"Okay, Houston, we've had a problem here." -- Apollo 13 astronaut Jack Swigert
When was NASA's finest hour? Most would say, "The Apollo moon landing."
As a bit of an insider, I have a different take. NASA's finest hour, hands down, was the ill-fated Apollo 13 mission.
Two and one-third days into the nominal nine-day voyage, a ruptured oxygen tank left the spacecraft crippled, the mission in shambles, and the lives of three astronauts in jeopardy. Mission controllers, engineers, technicians and astronauts worked around the clock to stabilize a dire situation and work the impossible, bringing Jim Lovell, Jack Swigert, and Fred Haise home alive.
When, after five nail-biting days, the Command Module splashed down gently with the three haggard astronauts aboard, the world heaved a collective sigh of relief. To accomplish this improbable feat, NASA had worked miracles: using the Lunar Excursion Module as a lifeboat, stretching almost non-existent electrical power for days, jerry-rigging CO2 scrubbers from parts of unused spacesuits, and performing a delicate orbital correction on the dark side of the moon, out of contact with Mission Control.
Similarly, American democracy's finest hour may have been during a moment of grave constitutional crisis.
I was backpacking in Europe with my brother in August 1974 as the Watergate scandal came to a head. I recall like yesterday these headlines in a German newspaper, in the largest print font I'd ever seen:
Nixon: "Ich Gehe"
I recall too the sense of shame I felt at the unprecedented resignation of an American president, that is, until a wise German put the whole episode into perspective for me. "You should be proud. The system worked. Your democracy deposed a president who abused power and not a drop of blood was shed."
Watergate sorely tested the constitutional safeguards set in place by the founding fathers. The system was strained and stressed to the hilt, but it held fast. And analogously to the rescue of Apollo 13, each facet of our democratic infrastructure performed its intended function to the utmost.
A hound-dog press relentlessly followed the money trail of those who burgled the headquarters of the Democratic National Committee at the Watergate Complex. The trail led all the way back to Richard M. Nixon's re-election committee and campaign slush fund.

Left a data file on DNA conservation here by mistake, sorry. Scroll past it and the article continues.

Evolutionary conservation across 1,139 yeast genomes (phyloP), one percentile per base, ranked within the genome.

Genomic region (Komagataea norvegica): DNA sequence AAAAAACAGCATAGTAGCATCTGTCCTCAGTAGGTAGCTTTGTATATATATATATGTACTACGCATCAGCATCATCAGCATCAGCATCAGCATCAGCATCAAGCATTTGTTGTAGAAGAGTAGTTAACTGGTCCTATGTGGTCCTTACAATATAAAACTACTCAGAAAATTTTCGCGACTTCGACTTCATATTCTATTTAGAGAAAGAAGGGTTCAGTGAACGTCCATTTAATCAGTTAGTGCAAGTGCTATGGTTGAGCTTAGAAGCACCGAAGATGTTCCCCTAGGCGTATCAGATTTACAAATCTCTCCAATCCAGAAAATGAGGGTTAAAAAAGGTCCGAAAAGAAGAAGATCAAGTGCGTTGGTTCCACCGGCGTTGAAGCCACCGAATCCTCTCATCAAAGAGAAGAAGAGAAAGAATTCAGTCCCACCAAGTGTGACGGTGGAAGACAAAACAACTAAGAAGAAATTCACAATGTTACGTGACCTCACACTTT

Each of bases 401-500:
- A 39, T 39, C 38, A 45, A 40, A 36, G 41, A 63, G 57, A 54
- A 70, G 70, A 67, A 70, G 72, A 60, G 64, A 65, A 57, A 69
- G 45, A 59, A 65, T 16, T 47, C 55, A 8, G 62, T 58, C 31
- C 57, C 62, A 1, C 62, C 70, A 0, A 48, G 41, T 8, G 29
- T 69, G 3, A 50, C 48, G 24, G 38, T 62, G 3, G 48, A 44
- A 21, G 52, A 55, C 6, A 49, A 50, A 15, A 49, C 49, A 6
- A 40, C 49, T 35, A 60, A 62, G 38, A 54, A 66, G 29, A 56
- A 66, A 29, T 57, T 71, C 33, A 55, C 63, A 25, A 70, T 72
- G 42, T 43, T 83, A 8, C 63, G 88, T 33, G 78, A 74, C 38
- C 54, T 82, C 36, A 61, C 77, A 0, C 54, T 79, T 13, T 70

Towering figures of high integrity then populated the U.S. Congress, on both sides of the aisle: Barbara Jordan, Sam Erwin, Daniel Inouye, Howard Baker, Jr., and Peter Rodino, Jr., to mention a few. When impeachment began to look imminent, these giants well understood that power must transition smoothly if the nation was to survive. Nixon's vice president and oratorical hatchet man, Spiro Agnew, was something of a scoundrel. In contrast, Gerald Ford, House Minority Leader, held the respect of congressional members of both parties. In the midst of the crisis, Agnew was prosecuted for extortion, tax fraud, and bribery, forcing his resignation. Ford was then sworn in as vice president. Congress' guiding hand had operated behind the scenes to position the benign Ford as Nixon's replacement should worse come to worse.
The judiciary and Supreme Court fulfilled their roles admirably too. Nixon's campaign manager and first Attorney General, John Mitchell, controlled the slush fund that had financed the Watergate break-in. Mitchell resigned in 1972 and later served time for conspiracy, obstruction of justice, and perjury. Eventually Elliot Richardson, a man of impeccable integrity, replaced Mitchell. Richardson soon appointed independent prosecutor Archibald Cox to investigate the Watergate allegations. When Nixon ordered Richardson to fire Cox on October 20, 1973, Richardson resigned in protest, precipitating the "Saturday Night Massacre," a cascade of resignations of conscience. A conservative at the time, I believed Nixon innocent until he ordered Richardson to sack Cox. The Saturday Night Massacre convinced me the president had a lot to hide.
As the crisis unfolded, it came to light that the president's conversations were routinely recorded. Cox subpoenaed the Nixon tapes; Nixon refused their release, flaunting "executive privilege." The matter went all the way to the Supreme Court, which, on July 24, 1974, unanimously ordered Nixon to release the tapes. What they disclosed -- despite the mysterious erasure of 18 crucial minutes of conversation -- guaranteed Nixon would be impeached and almost certainly convicted. With Congressional members of both parties telling him behind closed doors the jig was up, Nixon resigned 40 years ago tomorrow (Aug. 9).
If Watergate was arguably our finest hour, then certainly now is our worst, at least since the Civil War. Today congress is populated primarily (but not exclusively) by Lilliputians and demagogues, who have well earned their abysmal 6 percent approval rating. Impassioned by ideology but devoid of integrity, the House's partisan majority focuses exclusively on engineering the president's failure, regardless of the consequences for the country. To that end, they're now manufacturing a non-existent crisis, hell-bent on impeaching a president who has received little credit for his successes and has done nothing deserving of impeachment other than to appear "alien" to small-minded conservatives: an introverted black intellectual whose formative years were spent in Indonesia and Hawaii. Meanwhile the mainstream media is asleep at the wheel or fanning the flames of impeachment, and the Supreme Court's conservative majority has sold out the common man and woman to the interests of the powerful.
Those who would manufacture constitutional crises for purely political reasons would be well advised to study Watergate. It took the better angels of both parties to keep the nation from unraveling in 1974. Better angels are now endangered, and in the GOP, they're nearly extinct.